What are the Biggest Stars?

Stars in our universe come in all colors and sizes. The Sun is the most familiar. The rest are just specks of twinkling light to our eyes.

While the Sun seems huge in our skies, it is, in fact, an average star when compared to others in our galaxy alone. 

This image shows the colorful stars in the night sky
The wonderful stars in our night sky (Source)

Neutron stars are just 12.5 miles or 20 km in diameter while supergiants are, true to their name, vast. Their radii can be 1,500 times the size of our Sun’s! 

Because the Sun is the closest star to us, it is easy to measure its size. Its angular size is half a degree, which is about the same as the width of your pinkie finger held at arm’s length

But stars are so far away that it is not possible, even for the largest telescopes, to determine their diameter as easily as we do it for the Sun. And that’s before atmospheric blurring and a telescope’s intrinsic errors that dull the measurements. 

How, then, do we measure the sizes of stars? And, where can we see colossal stars in our sky?

Let’s take a look.

How Do We Measure the Size of Stars?

Quick Answer: There are three methods for measuring star sizes. Nearby stars are measured using Lunar transit times but most star sizes come from mapping their temperature and luminosity to the Hertzsprung-Russell diagram. Separately, eclipsing binaries are accurately measured as one star passes in front of another.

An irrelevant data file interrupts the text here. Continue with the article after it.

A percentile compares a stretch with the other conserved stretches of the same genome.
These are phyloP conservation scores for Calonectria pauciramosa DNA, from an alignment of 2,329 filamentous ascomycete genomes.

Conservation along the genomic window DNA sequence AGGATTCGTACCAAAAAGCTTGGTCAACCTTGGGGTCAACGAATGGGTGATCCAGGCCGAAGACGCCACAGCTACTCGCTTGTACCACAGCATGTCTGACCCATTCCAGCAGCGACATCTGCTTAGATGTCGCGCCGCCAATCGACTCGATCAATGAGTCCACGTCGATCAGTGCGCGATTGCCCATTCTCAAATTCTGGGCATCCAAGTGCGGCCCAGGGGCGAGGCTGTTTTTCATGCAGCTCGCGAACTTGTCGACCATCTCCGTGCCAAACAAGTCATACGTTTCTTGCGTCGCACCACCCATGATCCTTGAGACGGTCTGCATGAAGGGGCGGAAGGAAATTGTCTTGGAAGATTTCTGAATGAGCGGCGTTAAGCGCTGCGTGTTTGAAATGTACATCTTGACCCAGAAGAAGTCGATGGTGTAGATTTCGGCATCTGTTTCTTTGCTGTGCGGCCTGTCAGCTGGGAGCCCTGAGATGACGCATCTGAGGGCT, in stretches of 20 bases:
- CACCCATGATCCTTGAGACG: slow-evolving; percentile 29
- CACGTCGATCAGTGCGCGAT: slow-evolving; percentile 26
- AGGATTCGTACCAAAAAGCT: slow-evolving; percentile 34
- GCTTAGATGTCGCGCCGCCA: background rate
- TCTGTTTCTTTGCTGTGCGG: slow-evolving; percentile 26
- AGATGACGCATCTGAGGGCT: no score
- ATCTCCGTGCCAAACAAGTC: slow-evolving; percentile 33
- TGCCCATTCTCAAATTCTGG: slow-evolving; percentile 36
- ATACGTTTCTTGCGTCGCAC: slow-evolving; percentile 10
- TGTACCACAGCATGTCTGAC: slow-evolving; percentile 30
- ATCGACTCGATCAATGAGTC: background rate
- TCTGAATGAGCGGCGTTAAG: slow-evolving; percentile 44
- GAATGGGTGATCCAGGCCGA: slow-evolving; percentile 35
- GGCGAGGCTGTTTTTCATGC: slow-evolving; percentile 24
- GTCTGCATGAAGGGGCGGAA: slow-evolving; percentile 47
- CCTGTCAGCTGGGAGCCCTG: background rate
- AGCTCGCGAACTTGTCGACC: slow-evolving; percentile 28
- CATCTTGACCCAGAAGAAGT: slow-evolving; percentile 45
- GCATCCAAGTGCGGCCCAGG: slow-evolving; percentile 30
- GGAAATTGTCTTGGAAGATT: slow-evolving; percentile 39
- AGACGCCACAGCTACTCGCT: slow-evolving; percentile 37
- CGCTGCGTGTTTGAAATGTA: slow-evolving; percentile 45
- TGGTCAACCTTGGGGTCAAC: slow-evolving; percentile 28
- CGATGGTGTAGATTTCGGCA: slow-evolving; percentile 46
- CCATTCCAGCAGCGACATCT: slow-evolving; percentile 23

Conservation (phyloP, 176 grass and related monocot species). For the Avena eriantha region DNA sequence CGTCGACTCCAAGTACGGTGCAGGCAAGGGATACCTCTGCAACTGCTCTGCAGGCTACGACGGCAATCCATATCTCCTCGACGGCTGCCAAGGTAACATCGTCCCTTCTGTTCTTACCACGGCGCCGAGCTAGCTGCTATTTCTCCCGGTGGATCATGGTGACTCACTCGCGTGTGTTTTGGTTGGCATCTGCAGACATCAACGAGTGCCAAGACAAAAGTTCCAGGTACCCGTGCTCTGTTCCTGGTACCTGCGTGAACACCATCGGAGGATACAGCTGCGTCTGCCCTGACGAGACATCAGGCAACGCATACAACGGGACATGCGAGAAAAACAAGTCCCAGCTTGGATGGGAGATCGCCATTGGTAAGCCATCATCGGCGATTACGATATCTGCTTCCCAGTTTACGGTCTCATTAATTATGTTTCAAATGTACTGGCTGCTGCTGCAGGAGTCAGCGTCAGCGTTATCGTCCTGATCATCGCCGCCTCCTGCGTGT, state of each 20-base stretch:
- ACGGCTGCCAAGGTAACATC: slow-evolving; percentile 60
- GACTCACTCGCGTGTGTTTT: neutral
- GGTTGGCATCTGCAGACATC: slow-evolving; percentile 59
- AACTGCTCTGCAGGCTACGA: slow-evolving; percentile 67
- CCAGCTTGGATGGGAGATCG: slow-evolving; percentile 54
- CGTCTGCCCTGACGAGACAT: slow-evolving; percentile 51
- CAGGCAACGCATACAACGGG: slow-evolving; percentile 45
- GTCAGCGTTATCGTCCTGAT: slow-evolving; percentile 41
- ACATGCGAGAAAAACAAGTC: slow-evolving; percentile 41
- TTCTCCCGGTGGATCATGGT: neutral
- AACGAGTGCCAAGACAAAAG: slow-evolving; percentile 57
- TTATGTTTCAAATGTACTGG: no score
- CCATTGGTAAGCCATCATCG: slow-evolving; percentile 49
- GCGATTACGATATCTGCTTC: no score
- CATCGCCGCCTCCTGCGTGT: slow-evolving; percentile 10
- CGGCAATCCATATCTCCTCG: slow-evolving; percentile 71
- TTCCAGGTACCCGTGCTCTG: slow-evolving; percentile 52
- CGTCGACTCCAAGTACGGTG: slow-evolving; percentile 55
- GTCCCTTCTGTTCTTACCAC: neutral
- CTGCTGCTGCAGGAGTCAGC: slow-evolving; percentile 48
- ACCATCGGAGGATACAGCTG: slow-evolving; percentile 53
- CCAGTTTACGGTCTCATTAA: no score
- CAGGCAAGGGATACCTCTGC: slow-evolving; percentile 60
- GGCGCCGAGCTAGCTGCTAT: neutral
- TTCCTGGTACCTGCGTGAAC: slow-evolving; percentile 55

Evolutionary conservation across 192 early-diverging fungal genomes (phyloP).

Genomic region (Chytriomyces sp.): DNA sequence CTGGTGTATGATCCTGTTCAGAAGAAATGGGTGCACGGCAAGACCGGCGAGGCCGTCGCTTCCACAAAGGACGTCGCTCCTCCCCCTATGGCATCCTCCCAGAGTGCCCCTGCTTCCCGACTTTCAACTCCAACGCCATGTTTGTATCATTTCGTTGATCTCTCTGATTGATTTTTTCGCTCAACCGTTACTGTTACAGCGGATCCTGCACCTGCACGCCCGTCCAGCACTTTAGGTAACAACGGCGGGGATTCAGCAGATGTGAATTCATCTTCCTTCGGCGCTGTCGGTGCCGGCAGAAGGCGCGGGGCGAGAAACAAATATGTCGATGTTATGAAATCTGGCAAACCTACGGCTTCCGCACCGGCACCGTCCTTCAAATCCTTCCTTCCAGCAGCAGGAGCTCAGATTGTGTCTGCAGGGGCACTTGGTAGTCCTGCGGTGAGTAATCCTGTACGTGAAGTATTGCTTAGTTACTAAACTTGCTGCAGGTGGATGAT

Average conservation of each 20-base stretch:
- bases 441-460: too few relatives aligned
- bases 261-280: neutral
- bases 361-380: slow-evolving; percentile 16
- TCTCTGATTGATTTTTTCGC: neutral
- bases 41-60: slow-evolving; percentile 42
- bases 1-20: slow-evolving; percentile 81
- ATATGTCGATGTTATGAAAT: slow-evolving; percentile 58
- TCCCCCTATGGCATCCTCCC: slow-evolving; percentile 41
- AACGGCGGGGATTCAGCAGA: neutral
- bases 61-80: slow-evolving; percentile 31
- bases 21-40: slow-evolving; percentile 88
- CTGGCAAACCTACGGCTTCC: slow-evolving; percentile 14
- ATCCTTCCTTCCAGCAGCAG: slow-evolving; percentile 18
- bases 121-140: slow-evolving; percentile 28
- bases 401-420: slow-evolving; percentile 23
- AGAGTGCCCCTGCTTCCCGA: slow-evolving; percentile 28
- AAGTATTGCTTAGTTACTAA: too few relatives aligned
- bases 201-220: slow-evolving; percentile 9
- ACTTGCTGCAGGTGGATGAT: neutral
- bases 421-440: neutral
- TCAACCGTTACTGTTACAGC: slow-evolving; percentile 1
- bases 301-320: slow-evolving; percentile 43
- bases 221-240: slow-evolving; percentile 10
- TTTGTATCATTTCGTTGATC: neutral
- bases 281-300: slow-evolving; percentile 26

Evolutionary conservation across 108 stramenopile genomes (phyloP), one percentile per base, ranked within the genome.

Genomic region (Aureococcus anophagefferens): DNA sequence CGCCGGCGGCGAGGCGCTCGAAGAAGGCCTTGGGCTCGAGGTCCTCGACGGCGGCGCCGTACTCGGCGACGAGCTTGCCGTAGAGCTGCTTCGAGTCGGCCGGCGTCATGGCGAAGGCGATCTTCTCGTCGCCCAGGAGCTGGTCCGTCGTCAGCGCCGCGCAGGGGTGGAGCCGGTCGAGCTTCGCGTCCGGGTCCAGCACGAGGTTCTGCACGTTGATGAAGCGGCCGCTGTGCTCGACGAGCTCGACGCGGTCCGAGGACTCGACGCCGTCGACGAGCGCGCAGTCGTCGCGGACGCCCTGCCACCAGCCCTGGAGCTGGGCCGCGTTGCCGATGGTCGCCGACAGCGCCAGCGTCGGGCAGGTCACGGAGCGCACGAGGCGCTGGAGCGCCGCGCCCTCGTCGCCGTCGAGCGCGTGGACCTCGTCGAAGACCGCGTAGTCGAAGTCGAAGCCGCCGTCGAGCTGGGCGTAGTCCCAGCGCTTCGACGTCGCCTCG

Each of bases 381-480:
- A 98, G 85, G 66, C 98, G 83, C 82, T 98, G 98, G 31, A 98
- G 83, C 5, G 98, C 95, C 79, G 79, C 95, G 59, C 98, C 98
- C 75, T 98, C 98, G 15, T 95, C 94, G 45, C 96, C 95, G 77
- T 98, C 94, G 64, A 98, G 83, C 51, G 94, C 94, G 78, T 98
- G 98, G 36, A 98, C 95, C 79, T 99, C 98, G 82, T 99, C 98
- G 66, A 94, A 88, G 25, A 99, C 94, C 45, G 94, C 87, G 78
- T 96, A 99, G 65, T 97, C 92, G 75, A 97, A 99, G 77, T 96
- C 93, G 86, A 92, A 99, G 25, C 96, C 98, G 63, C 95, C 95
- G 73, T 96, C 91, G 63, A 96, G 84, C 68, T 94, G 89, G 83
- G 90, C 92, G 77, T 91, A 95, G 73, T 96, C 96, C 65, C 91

The Lunar Transit Method of Calculating Star Sizes

Astronomers can use the time taken for an object to pass in front of a star to measure its size. This is known as the transit method because a transit is the name given to one astronomical body passing in front of another, e.g. when Mercury transits the Sun.

The most practical way for us to use this method on Earth is when the Moon passes in front of a star. When this happens, astronomers calculate the time it takes for the star’s brightness to drop as it passes behind the Moon.

This is not as easy as it sounds. The Moon is traveling across the sky at a fair pace and the time it takes to cover a star is very short. To get accurate results, the dimming needs to be measured on a millisecond basis by an accurate camera.

Provided that the star is bright enough and the distance is known, its diameter can be calculated. Unfortunately, this only works with bright stars in our neighborhood that lie on the Moon’s path. That’s not very many, but this paper catalogs 124 stars measured by Lunar transit

Measuring the Size of Eclipsing Binary Stars

Eclipsing binaries are a type of star that provides a similar way to calculate sizes. As their name suggests, this is a binary star where one member eclipses the other from our point of view.

Since the smaller star orbits the bigger (and usually the brighter) star, astronomers calculate the dip in brightness caused when the smaller star transits the larger star. The accurate measurement of this process lets us determine the size of the larger star.

There are four stages to this eclipse (numbers refer to the diagram): 

  1. The point when the smaller star begins to transit (its body appears to just touch the bigger star’s disk). The larger star begins to dim at this point.